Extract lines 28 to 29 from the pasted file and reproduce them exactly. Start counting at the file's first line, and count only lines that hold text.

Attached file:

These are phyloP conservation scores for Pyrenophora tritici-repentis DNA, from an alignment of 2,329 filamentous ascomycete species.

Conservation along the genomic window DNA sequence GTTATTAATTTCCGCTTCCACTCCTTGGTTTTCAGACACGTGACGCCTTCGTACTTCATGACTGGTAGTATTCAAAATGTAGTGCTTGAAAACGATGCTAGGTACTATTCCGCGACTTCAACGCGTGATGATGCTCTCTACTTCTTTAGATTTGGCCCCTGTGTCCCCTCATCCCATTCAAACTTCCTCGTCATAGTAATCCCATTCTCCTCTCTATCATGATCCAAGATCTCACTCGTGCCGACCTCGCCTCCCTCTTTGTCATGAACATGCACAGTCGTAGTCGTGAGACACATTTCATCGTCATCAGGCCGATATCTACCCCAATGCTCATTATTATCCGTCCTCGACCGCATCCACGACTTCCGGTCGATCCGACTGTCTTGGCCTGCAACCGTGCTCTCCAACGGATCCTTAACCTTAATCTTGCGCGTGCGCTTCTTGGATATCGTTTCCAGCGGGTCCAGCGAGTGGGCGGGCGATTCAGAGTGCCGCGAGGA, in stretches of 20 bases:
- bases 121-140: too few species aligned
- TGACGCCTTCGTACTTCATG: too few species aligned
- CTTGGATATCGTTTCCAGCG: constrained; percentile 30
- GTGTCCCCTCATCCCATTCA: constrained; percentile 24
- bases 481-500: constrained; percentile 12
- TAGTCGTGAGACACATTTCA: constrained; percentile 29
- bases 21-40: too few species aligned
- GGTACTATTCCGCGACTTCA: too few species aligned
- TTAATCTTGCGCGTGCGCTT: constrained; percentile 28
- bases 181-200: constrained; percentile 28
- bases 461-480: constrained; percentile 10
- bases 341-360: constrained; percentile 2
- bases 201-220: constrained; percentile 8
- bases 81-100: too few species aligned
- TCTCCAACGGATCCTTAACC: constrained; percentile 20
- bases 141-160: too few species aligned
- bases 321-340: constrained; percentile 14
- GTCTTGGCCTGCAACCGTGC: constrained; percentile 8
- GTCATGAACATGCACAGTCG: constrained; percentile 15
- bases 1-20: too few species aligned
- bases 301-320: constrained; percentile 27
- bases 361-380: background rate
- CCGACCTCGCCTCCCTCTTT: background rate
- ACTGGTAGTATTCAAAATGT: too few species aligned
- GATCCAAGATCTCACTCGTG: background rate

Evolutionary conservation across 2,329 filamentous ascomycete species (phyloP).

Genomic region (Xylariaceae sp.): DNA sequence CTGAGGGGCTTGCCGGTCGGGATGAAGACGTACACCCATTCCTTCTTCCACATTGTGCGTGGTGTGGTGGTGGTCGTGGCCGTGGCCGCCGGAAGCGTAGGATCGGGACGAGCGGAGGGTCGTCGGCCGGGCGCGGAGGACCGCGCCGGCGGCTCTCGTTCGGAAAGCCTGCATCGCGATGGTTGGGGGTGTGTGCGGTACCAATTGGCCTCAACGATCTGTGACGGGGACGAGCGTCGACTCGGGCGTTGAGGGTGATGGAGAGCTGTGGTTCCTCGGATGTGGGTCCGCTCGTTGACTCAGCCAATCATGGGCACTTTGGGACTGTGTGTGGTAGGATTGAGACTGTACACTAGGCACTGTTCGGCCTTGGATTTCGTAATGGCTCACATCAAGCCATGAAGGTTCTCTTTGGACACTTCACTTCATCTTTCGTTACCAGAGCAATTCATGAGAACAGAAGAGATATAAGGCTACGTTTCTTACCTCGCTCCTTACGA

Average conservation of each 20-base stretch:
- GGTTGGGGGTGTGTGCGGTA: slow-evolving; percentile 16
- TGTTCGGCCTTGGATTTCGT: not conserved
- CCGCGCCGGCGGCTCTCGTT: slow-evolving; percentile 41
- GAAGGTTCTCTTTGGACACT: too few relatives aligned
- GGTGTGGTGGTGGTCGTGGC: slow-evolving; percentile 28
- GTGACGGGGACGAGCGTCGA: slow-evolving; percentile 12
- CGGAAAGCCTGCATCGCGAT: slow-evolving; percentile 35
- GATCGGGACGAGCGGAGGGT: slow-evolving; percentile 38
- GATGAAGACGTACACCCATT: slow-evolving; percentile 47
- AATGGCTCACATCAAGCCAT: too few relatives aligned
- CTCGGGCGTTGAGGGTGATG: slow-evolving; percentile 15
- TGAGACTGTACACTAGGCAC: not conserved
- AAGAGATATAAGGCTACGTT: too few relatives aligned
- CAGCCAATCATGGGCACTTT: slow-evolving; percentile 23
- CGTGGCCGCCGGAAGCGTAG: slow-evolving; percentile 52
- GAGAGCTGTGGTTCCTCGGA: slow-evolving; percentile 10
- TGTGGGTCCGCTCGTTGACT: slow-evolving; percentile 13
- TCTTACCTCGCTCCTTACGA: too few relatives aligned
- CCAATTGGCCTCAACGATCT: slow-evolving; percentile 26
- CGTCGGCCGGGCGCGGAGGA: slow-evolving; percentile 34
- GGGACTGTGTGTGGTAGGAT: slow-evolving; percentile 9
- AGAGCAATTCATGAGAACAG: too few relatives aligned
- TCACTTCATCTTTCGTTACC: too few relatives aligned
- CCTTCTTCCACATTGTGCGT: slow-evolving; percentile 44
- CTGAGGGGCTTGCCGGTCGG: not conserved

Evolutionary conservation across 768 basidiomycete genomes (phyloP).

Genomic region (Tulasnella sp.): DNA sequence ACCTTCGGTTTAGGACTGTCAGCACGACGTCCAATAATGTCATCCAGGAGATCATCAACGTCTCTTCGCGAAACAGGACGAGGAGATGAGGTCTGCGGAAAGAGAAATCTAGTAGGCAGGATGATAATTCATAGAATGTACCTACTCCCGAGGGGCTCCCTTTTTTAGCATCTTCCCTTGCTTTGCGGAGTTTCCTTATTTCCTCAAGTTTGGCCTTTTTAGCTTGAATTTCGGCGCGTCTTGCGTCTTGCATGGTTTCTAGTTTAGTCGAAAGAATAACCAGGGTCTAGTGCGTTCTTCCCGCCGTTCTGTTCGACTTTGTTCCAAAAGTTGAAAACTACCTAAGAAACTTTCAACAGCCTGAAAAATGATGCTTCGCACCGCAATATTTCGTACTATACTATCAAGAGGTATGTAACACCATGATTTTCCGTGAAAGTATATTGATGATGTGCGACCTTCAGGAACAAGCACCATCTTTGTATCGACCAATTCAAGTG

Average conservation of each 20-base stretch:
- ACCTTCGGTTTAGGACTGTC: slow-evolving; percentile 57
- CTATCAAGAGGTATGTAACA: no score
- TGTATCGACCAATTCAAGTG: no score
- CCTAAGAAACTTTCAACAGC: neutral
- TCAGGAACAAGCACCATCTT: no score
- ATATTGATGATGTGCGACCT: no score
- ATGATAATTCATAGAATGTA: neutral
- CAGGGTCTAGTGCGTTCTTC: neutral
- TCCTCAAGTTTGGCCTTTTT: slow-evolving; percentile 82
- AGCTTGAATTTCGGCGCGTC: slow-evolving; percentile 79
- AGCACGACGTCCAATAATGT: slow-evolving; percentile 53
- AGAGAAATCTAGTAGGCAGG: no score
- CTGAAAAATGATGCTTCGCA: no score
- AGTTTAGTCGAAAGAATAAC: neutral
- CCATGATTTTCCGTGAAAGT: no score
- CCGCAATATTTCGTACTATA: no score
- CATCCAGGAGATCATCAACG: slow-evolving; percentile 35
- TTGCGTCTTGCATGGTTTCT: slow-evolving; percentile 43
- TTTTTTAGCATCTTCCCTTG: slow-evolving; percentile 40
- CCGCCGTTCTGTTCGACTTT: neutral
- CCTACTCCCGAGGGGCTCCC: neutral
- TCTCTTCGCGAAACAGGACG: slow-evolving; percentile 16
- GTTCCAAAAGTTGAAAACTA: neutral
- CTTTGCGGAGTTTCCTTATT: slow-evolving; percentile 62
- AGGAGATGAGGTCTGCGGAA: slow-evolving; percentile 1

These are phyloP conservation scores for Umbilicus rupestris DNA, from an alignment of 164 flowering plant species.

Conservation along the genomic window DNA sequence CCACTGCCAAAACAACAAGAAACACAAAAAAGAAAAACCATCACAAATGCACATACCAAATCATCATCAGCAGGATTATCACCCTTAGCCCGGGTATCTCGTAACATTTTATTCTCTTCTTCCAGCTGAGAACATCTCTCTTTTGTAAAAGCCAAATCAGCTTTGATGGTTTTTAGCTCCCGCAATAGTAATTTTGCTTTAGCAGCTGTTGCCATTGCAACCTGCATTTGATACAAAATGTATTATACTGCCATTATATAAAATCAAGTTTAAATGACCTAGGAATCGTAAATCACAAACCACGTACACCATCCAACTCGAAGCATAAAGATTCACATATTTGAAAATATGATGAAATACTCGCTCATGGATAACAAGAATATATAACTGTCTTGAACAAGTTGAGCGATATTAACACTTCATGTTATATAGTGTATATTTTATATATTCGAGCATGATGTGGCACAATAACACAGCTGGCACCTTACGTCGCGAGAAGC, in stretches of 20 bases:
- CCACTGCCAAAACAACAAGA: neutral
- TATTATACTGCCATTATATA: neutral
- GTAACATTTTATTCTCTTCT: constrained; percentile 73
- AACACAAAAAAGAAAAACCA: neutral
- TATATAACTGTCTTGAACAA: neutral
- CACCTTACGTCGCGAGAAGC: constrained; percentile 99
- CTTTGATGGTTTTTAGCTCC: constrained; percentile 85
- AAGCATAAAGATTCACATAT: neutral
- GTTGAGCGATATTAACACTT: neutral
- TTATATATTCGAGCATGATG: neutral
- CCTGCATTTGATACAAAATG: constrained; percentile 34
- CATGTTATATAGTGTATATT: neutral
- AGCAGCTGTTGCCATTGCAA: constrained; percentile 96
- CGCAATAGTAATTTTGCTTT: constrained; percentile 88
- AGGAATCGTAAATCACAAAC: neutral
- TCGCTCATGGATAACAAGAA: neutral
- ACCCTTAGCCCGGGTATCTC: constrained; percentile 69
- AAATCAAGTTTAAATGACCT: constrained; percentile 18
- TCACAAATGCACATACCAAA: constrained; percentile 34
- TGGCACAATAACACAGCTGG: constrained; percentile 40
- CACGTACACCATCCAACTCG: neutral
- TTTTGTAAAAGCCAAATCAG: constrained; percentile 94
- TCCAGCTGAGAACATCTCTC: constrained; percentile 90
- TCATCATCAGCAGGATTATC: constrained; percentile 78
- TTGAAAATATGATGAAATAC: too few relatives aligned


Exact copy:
Evolutionary conservation across 2,329 filamentous ascomycete species (phyloP).

Genomic region (Xylariaceae sp.): DNA sequence CTGAGGGGCTTGCCGGTCGGGATGAAGACGTACACCCATTCCTTCTTCCACATTGTGCGTGGTGTGGTGGTGGTCGTGGCCGTGGCCGCCGGAAGCGTAGGATCGGGACGAGCGGAGGGTCGTCGGCCGGGCGCGGAGGACCGCGCCGGCGGCTCTCGTTCGGAAAGCCTGCATCGCGATGGTTGGGGGTGTGTGCGGTACCAATTGGCCTCAACGATCTGTGACGGGGACGAGCGTCGACTCGGGCGTTGAGGGTGATGGAGAGCTGTGGTTCCTCGGATGTGGGTCCGCTCGTTGACTCAGCCAATCATGGGCACTTTGGGACTGTGTGTGGTAGGATTGAGACTGTACACTAGGCACTGTTCGGCCTTGGATTTCGTAATGGCTCACATCAAGCCATGAAGGTTCTCTTTGGACACTTCACTTCATCTTTCGTTACCAGAGCAATTCATGAGAACAGAAGAGATATAAGGCTACGTTTCTTACCTCGCTCCTTACGA